His election to the highest office in the United States (despite losing the popular vote by nearly 3 million votes) legitimized fringe politics and gave voice to angry, hateful voices that had previously lacked a microphone.
Before you brush this statement off, consider that hate crimes skyrocketed in the days following the November 8 election. The Southern Poverty Law Center tracked 867 cases of in-person hate crimes (so excluding online bullying, which would have made that number astronomically higher) in the ten days after the election. Also sobering: The most common site for these crimes was schools.
Also consider that hate crimes are vastly underreported, so the actual number of people being targeted, harassed and attacked for their race, gender, sexual orientation, ethnicity or family background is surely much higher.
Don’t stop at a t-shirt
This is a blog about motherhood and family. Readers may notice that I’ve been writing more about current events and, yes, politics. (I swear that isn’t a dirty word!)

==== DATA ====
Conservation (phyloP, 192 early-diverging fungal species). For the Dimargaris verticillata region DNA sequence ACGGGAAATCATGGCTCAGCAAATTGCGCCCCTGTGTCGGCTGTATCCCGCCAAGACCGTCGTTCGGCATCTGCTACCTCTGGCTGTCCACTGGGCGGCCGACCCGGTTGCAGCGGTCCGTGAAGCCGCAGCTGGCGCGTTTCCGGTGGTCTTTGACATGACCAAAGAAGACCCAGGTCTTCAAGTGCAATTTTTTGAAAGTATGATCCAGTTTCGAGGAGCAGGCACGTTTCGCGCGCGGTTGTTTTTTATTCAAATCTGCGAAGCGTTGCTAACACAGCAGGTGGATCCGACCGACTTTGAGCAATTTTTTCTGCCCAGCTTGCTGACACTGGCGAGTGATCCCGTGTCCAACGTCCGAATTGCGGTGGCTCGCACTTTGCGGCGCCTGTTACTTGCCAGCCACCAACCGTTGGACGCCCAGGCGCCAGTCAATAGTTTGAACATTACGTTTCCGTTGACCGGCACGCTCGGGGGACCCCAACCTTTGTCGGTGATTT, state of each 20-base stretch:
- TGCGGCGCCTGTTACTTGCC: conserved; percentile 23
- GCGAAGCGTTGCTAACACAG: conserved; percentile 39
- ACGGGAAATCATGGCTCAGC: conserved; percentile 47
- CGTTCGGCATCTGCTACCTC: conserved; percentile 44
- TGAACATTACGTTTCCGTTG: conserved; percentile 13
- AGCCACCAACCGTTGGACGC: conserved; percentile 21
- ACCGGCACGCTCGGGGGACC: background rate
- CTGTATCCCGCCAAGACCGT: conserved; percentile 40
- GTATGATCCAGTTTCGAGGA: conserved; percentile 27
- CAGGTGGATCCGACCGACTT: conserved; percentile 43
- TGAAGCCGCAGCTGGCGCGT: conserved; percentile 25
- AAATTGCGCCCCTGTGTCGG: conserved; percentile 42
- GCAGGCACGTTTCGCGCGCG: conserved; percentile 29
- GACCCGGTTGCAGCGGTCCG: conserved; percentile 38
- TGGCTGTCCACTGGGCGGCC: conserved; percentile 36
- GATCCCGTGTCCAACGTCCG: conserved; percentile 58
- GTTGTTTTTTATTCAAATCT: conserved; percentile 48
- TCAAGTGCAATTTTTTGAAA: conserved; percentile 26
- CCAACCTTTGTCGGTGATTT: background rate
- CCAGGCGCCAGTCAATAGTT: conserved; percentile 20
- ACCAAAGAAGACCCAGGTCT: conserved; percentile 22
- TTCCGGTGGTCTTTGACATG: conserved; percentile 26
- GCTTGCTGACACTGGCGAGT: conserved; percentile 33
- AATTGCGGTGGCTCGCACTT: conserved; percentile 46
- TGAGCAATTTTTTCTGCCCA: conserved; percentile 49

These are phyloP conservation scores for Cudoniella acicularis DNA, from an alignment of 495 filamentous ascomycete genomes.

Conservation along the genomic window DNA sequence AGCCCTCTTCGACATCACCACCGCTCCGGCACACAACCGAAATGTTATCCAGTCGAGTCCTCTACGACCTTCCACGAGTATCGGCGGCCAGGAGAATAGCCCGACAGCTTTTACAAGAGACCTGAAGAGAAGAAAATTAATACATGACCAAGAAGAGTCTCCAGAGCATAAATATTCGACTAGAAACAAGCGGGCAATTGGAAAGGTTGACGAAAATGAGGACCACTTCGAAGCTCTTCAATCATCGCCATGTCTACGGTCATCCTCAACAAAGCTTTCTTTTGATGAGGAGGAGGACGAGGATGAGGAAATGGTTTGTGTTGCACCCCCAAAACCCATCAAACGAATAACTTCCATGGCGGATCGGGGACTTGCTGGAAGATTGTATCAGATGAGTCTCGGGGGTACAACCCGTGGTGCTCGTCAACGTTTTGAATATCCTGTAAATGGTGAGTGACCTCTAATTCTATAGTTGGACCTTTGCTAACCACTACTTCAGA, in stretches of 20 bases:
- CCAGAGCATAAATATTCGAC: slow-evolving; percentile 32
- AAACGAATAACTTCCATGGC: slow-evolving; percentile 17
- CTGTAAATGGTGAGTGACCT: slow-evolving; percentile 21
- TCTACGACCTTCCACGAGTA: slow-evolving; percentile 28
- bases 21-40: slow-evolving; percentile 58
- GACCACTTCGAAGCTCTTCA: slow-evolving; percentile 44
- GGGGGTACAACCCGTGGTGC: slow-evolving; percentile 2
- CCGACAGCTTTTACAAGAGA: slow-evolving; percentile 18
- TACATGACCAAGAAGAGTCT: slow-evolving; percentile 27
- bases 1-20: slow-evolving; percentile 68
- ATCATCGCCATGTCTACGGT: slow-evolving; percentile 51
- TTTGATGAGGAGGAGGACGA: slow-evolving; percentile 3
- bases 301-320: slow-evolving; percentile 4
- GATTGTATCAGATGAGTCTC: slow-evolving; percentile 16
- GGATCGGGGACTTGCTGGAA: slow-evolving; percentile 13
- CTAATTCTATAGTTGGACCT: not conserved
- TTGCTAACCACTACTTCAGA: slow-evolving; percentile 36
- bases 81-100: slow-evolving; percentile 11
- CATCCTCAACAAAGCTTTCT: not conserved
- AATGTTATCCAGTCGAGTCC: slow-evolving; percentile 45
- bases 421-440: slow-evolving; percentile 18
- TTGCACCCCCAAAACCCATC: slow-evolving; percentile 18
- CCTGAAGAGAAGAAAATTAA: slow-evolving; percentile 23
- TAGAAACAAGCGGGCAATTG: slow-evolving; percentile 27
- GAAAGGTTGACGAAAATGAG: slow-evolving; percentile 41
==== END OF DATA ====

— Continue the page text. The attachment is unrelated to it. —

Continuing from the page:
I’ve hesitated to wade into political discussions here. Politics—so often said as if the taste of the word were bitter—are divisive, unpopular, polarizing.
But each day that passes makes me come to the late conclusion that I am political—I must be political.
Womanhood is political.
Motherhood is political.
Life is political.
The people in power are making choices that affect us all. They have the potential to cause serious, long-term damage—whether that’s repealing key elements of the Affordable Care Act that prevent pregnancy and other health concerns from being considered a pre-existing condition or appointing a secretary of education who has advocated eliminating public school funding in favor of a voucher program.
So it is my responsibility as a mother, a person of privilege and a citizen to stand up and speak out and act when I see something unjust.
This is part of my journey in becoming—and staying—”woke.” I know I’m late to the party, and that’s largely because of my privilege. But I won’t shut up or “get over it.”
I’m a nasty woman, and I don’t want to apologize for that power anymore.
And I won’t be silent.